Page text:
Subscriptions imply a recurring relationship - but should you charge based on time, usage, seats or a combination? It’s important you find a billing model that works with how your customers use your product. To decide that, you first need to figure out your Value Metric.
Determining Your Value Metric
At its core, your Value Metric is simply a smart-sounding way to express what you should be charging for. It could be API calls, number of SMS sent, number of invoices created, number of users…
Figuring it out is very important. Doing it well means that the value you provide and the price you charge are aligned - if you do it really well, the value grows faster than the price.
On the other hand doing it poorly leads to frustration and churn as your customers look for solutions that are more adapted to their needs.
In terms of maturity in your billing model, the simplest way to charge subscriptions is to base it on frequency: $10/month. The next stage is to charge per user: $10/month/user. But very often you can unlock more growth by tying your pricing to that one metric, and it’s worth making a conscious effort to decide if you have a Value Metric you should use instead of the simpler plans.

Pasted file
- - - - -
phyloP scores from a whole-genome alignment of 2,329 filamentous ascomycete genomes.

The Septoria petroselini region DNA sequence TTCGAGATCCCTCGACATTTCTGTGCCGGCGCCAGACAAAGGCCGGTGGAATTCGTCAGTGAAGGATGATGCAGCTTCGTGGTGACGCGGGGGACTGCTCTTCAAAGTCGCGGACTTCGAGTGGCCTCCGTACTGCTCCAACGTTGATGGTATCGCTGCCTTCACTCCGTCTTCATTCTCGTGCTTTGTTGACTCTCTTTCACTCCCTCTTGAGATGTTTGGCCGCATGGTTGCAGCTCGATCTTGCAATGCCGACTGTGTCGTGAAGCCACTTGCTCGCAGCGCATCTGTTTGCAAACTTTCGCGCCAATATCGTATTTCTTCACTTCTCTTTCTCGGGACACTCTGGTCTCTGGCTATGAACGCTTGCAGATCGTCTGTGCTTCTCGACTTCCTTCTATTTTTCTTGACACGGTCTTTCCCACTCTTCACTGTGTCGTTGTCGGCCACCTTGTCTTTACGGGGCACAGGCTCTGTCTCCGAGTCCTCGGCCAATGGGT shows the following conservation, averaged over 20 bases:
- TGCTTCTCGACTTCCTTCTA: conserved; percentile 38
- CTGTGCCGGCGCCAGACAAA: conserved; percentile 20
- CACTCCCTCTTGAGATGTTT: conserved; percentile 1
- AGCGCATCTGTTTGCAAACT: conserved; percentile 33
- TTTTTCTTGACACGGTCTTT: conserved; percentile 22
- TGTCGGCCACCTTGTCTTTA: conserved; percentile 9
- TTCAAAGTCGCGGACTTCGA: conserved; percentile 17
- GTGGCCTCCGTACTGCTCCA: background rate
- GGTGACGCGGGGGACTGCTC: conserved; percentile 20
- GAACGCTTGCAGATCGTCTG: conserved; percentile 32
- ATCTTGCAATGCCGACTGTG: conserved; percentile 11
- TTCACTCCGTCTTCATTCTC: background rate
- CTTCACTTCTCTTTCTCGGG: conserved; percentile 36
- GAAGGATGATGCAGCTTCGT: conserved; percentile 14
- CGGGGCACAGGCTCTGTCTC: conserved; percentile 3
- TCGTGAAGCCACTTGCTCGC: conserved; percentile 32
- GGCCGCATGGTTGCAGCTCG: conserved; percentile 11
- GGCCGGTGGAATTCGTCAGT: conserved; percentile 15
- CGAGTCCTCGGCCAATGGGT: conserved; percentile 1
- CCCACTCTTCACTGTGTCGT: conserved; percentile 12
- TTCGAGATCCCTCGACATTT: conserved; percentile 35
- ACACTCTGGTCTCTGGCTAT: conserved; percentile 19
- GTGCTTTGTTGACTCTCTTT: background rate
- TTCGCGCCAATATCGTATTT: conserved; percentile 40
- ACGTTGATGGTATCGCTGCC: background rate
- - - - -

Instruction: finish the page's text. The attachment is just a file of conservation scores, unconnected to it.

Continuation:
What does a good Value Metric look like?
- It’s dead simple
- It’s linked to the needs of your customers
To determine this, it’s worth thinking about how you communicate pricing. There are two axis and your Value Metric is at their intersection:
- Packaging: the contents of each plan you offer
- Positioning: the difference between each plan
To determine your Value Metric, follow these three steps:
- What does each of your customer personas value in your product? For a helpdesk solution the support team may value team work whilst marketing values integrations with marketing automation and CRM systems.